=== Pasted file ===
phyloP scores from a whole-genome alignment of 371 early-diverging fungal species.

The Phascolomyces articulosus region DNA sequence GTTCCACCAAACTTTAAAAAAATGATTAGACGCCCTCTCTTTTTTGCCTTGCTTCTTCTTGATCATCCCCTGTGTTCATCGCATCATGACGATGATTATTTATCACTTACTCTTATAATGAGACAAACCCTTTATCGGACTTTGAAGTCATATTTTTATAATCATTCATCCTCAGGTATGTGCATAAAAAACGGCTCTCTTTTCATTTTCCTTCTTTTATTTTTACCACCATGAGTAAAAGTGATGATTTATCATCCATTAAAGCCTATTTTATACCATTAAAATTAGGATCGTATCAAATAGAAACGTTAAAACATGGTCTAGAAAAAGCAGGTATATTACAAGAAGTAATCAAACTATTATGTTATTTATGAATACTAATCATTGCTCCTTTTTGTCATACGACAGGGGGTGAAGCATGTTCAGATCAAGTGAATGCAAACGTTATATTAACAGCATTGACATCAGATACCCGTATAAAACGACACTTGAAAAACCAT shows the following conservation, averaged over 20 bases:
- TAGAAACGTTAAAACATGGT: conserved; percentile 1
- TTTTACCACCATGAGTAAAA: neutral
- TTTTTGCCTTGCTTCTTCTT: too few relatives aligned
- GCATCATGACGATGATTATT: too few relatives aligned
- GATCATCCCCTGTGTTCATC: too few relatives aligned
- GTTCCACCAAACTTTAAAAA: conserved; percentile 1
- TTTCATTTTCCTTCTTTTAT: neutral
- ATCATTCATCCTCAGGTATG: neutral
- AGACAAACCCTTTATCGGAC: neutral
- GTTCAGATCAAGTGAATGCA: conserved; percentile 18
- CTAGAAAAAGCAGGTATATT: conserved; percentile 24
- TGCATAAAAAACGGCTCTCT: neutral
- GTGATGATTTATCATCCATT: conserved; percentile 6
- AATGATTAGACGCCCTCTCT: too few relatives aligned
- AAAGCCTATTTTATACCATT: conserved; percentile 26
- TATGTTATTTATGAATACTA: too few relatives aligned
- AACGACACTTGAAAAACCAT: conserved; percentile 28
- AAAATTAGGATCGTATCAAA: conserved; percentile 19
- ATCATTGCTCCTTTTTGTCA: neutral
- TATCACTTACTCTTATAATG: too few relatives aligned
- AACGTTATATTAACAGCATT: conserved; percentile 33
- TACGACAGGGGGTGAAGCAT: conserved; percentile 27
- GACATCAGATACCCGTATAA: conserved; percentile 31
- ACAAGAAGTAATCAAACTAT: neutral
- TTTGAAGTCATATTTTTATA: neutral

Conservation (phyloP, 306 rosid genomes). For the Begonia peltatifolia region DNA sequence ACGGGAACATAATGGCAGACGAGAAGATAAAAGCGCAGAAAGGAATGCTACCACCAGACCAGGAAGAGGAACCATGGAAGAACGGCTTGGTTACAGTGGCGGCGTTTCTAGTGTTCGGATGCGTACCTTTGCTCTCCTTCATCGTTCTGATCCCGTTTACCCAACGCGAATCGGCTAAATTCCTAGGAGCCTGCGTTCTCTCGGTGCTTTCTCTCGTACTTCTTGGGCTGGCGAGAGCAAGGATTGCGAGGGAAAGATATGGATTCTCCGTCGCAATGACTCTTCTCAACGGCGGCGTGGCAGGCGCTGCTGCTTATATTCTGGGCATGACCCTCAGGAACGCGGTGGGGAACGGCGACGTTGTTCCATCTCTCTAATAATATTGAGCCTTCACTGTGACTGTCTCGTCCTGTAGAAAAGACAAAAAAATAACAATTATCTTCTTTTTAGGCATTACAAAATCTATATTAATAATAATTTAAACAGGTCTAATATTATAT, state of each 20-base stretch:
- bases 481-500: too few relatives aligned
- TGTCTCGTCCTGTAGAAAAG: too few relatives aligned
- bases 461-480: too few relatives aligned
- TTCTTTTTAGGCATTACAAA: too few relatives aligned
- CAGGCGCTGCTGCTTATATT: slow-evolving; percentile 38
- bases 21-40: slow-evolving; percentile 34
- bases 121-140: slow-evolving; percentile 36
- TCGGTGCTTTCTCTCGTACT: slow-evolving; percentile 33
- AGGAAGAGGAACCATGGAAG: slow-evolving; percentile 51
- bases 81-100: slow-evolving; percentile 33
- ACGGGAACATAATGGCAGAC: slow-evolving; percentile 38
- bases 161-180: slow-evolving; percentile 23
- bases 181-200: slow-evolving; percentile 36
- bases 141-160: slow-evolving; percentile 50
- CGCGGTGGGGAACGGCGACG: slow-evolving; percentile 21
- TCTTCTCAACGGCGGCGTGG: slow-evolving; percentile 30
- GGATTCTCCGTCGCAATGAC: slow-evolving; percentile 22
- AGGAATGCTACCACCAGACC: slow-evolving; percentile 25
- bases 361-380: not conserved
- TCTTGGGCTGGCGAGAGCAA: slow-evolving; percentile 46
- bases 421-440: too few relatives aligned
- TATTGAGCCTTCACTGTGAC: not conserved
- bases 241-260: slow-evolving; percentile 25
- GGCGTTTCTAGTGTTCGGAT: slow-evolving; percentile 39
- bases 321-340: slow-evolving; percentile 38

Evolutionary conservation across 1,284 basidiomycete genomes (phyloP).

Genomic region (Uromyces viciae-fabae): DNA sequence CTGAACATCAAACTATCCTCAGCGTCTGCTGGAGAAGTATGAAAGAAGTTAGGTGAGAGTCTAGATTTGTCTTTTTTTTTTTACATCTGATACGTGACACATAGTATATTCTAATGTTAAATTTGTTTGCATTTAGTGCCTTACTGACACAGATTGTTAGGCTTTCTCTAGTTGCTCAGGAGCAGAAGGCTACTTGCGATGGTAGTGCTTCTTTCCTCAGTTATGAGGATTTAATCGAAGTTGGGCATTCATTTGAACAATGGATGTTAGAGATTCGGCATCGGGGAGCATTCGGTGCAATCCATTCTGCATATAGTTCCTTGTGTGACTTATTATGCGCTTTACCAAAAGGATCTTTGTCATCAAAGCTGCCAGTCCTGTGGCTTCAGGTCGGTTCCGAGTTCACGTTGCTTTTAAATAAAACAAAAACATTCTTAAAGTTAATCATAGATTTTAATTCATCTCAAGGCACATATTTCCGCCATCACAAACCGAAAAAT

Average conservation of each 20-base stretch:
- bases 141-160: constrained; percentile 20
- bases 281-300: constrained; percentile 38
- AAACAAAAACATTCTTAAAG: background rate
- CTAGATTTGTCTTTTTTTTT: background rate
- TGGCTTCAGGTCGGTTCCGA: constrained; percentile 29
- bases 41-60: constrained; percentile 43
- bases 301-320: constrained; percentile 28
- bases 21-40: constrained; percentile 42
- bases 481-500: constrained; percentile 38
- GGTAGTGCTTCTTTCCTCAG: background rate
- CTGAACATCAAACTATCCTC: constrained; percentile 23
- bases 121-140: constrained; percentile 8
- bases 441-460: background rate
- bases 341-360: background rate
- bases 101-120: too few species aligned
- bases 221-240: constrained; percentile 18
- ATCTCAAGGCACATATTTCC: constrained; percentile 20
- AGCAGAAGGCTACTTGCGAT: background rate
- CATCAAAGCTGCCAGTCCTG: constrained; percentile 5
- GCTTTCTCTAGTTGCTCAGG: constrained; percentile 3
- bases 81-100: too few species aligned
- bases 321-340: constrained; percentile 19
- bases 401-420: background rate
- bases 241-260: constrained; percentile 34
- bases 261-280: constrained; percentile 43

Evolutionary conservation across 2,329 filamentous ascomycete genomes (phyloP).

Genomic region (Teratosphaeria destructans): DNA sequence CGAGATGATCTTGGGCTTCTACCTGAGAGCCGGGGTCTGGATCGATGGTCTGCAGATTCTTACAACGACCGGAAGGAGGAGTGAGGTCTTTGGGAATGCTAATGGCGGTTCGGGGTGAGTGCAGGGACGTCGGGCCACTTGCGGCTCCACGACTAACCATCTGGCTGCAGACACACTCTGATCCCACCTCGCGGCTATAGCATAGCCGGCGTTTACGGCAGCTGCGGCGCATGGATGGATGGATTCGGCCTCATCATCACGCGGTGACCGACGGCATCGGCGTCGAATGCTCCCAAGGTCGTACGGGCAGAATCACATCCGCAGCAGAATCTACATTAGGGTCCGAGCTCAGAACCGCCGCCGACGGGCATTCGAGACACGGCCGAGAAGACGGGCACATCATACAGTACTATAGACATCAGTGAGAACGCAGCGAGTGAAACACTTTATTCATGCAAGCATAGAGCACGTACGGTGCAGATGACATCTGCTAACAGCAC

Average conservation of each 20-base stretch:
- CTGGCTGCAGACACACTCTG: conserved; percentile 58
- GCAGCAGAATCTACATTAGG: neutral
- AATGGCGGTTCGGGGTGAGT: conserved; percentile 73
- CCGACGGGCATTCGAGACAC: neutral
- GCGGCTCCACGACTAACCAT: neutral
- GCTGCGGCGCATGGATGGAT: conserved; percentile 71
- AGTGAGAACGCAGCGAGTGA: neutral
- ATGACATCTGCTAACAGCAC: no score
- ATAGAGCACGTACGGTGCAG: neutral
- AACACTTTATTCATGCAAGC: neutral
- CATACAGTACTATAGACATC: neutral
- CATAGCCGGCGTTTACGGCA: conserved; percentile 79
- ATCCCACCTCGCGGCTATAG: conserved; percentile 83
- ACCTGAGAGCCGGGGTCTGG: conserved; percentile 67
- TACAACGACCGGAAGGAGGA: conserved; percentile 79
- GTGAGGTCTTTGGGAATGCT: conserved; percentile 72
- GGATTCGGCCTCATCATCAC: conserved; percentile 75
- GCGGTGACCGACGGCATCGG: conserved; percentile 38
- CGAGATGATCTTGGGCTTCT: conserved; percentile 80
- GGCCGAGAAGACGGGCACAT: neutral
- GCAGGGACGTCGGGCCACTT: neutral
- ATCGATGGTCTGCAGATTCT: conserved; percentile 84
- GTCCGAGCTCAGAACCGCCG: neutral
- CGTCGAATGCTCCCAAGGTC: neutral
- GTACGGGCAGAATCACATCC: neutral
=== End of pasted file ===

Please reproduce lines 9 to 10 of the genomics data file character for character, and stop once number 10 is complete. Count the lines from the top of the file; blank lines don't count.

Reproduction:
- TTTCATTTTCCTTCTTTTAT: neutral
- ATCATTCATCCTCAGGTATG: neutral